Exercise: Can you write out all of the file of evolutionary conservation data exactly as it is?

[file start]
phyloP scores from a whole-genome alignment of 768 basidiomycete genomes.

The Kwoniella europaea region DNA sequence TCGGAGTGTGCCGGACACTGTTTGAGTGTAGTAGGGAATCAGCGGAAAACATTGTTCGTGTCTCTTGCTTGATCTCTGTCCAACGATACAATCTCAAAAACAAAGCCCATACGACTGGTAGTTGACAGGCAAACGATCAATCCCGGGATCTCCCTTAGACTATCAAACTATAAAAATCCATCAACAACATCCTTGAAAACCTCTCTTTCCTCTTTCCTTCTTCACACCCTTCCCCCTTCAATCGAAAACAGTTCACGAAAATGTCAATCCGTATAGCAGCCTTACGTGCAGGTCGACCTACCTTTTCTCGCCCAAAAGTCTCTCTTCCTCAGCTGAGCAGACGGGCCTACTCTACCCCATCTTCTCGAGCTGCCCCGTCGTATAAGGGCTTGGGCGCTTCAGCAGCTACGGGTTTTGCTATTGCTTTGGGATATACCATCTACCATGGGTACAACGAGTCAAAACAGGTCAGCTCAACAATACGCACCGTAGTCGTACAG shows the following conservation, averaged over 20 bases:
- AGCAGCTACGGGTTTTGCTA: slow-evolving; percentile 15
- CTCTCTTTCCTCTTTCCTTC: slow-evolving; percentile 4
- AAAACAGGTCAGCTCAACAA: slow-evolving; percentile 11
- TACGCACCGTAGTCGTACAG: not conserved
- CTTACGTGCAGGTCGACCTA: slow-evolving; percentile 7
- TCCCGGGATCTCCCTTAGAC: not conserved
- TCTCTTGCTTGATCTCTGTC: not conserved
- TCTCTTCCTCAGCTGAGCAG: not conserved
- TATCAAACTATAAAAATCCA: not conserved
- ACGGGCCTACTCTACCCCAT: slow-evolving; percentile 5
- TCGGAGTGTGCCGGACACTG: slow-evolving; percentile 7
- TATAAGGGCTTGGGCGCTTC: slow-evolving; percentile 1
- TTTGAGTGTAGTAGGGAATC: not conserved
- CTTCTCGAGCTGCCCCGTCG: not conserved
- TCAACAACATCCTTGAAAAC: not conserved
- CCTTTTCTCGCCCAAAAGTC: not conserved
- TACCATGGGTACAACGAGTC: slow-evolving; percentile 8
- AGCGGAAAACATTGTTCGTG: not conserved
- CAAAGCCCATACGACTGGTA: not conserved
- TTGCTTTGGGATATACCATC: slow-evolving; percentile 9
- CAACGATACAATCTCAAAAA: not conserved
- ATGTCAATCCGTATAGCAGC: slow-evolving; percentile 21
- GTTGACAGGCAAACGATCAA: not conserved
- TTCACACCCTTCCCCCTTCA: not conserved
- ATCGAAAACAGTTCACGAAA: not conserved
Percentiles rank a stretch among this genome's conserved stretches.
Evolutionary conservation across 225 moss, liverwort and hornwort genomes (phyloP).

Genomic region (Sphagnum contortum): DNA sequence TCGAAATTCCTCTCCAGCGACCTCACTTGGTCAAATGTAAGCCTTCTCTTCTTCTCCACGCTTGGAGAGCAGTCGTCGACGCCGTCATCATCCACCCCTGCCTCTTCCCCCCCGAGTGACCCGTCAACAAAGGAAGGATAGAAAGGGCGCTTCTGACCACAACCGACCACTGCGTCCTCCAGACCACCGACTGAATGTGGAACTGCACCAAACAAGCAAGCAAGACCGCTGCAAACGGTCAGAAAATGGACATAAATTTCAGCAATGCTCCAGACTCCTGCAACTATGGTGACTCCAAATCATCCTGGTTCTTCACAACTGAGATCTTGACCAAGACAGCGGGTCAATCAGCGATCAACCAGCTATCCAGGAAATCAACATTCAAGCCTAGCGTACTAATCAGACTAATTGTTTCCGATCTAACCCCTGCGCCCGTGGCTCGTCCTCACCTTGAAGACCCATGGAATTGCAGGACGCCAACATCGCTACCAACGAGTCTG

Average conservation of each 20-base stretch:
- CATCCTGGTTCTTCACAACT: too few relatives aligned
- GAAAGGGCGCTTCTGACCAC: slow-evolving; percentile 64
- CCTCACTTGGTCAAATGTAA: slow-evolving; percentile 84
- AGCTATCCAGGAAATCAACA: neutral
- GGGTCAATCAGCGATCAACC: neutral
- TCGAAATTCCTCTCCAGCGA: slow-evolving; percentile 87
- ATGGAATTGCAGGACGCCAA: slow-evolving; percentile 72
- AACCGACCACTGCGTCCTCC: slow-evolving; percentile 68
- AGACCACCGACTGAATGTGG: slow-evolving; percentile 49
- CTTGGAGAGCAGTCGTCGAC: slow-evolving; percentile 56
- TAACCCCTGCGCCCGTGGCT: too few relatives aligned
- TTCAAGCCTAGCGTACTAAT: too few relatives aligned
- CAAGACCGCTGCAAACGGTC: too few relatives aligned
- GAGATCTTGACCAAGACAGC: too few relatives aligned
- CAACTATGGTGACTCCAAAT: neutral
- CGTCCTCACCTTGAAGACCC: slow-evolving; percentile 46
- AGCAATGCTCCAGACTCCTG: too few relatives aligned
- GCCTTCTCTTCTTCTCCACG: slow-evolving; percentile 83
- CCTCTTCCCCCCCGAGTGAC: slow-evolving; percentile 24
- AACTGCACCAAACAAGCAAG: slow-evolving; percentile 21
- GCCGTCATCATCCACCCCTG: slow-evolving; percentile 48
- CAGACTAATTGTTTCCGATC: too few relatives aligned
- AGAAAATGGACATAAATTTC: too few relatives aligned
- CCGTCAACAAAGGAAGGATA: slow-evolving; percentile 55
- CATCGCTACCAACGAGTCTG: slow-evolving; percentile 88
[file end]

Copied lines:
phyloP scores from a whole-genome alignment of 768 basidiomycete genomes.

The Kwoniella europaea region DNA sequence TCGGAGTGTGCCGGACACTGTTTGAGTGTAGTAGGGAATCAGCGGAAAACATTGTTCGTGTCTCTTGCTTGATCTCTGTCCAACGATACAATCTCAAAAACAAAGCCCATACGACTGGTAGTTGACAGGCAAACGATCAATCCCGGGATCTCCCTTAGACTATCAAACTATAAAAATCCATCAACAACATCCTTGAAAACCTCTCTTTCCTCTTTCCTTCTTCACACCCTTCCCCCTTCAATCGAAAACAGTTCACGAAAATGTCAATCCGTATAGCAGCCTTACGTGCAGGTCGACCTACCTTTTCTCGCCCAAAAGTCTCTCTTCCTCAGCTGAGCAGACGGGCCTACTCTACCCCATCTTCTCGAGCTGCCCCGTCGTATAAGGGCTTGGGCGCTTCAGCAGCTACGGGTTTTGCTATTGCTTTGGGATATACCATCTACCATGGGTACAACGAGTCAAAACAGGTCAGCTCAACAATACGCACCGTAGTCGTACAG shows the following conservation, averaged over 20 bases:
- AGCAGCTACGGGTTTTGCTA: slow-evolving; percentile 15
- CTCTCTTTCCTCTTTCCTTC: slow-evolving; percentile 4
- AAAACAGGTCAGCTCAACAA: slow-evolving; percentile 11
- TACGCACCGTAGTCGTACAG: not conserved
- CTTACGTGCAGGTCGACCTA: slow-evolving; percentile 7
- TCCCGGGATCTCCCTTAGAC: not conserved
- TCTCTTGCTTGATCTCTGTC: not conserved
- TCTCTTCCTCAGCTGAGCAG: not conserved
- TATCAAACTATAAAAATCCA: not conserved
- ACGGGCCTACTCTACCCCAT: slow-evolving; percentile 5
- TCGGAGTGTGCCGGACACTG: slow-evolving; percentile 7
- TATAAGGGCTTGGGCGCTTC: slow-evolving; percentile 1
- TTTGAGTGTAGTAGGGAATC: not conserved
- CTTCTCGAGCTGCCCCGTCG: not conserved
- TCAACAACATCCTTGAAAAC: not conserved
- CCTTTTCTCGCCCAAAAGTC: not conserved
- TACCATGGGTACAACGAGTC: slow-evolving; percentile 8
- AGCGGAAAACATTGTTCGTG: not conserved
- CAAAGCCCATACGACTGGTA: not conserved
- TTGCTTTGGGATATACCATC: slow-evolving; percentile 9
- CAACGATACAATCTCAAAAA: not conserved
- ATGTCAATCCGTATAGCAGC: slow-evolving; percentile 21
- GTTGACAGGCAAACGATCAA: not conserved
- TTCACACCCTTCCCCCTTCA: not conserved
- ATCGAAAACAGTTCACGAAA: not conserved
Percentiles rank a stretch among this genome's conserved stretches.
Evolutionary conservation across 225 moss, liverwort and hornwort genomes (phyloP).

Genomic region (Sphagnum contortum): DNA sequence TCGAAATTCCTCTCCAGCGACCTCACTTGGTCAAATGTAAGCCTTCTCTTCTTCTCCACGCTTGGAGAGCAGTCGTCGACGCCGTCATCATCCACCCCTGCCTCTTCCCCCCCGAGTGACCCGTCAACAAAGGAAGGATAGAAAGGGCGCTTCTGACCACAACCGACCACTGCGTCCTCCAGACCACCGACTGAATGTGGAACTGCACCAAACAAGCAAGCAAGACCGCTGCAAACGGTCAGAAAATGGACATAAATTTCAGCAATGCTCCAGACTCCTGCAACTATGGTGACTCCAAATCATCCTGGTTCTTCACAACTGAGATCTTGACCAAGACAGCGGGTCAATCAGCGATCAACCAGCTATCCAGGAAATCAACATTCAAGCCTAGCGTACTAATCAGACTAATTGTTTCCGATCTAACCCCTGCGCCCGTGGCTCGTCCTCACCTTGAAGACCCATGGAATTGCAGGACGCCAACATCGCTACCAACGAGTCTG

Average conservation of each 20-base stretch:
- CATCCTGGTTCTTCACAACT: too few relatives aligned
- GAAAGGGCGCTTCTGACCAC: slow-evolving; percentile 64
- CCTCACTTGGTCAAATGTAA: slow-evolving; percentile 84
- AGCTATCCAGGAAATCAACA: neutral
- GGGTCAATCAGCGATCAACC: neutral
- TCGAAATTCCTCTCCAGCGA: slow-evolving; percentile 87
- ATGGAATTGCAGGACGCCAA: slow-evolving; percentile 72
- AACCGACCACTGCGTCCTCC: slow-evolving; percentile 68
- AGACCACCGACTGAATGTGG: slow-evolving; percentile 49
- CTTGGAGAGCAGTCGTCGAC: slow-evolving; percentile 56
- TAACCCCTGCGCCCGTGGCT: too few relatives aligned
- TTCAAGCCTAGCGTACTAAT: too few relatives aligned
- CAAGACCGCTGCAAACGGTC: too few relatives aligned
- GAGATCTTGACCAAGACAGC: too few relatives aligned
- CAACTATGGTGACTCCAAAT: neutral
- CGTCCTCACCTTGAAGACCC: slow-evolving; percentile 46
- AGCAATGCTCCAGACTCCTG: too few relatives aligned
- GCCTTCTCTTCTTCTCCACG: slow-evolving; percentile 83
- CCTCTTCCCCCCCGAGTGAC: slow-evolving; percentile 24
- AACTGCACCAAACAAGCAAG: slow-evolving; percentile 21
- GCCGTCATCATCCACCCCTG: slow-evolving; percentile 48
- CAGACTAATTGTTTCCGATC: too few relatives aligned
- AGAAAATGGACATAAATTTC: too few relatives aligned
- CCGTCAACAAAGGAAGGATA: slow-evolving; percentile 55
- CATCGCTACCAACGAGTCTG: slow-evolving; percentile 88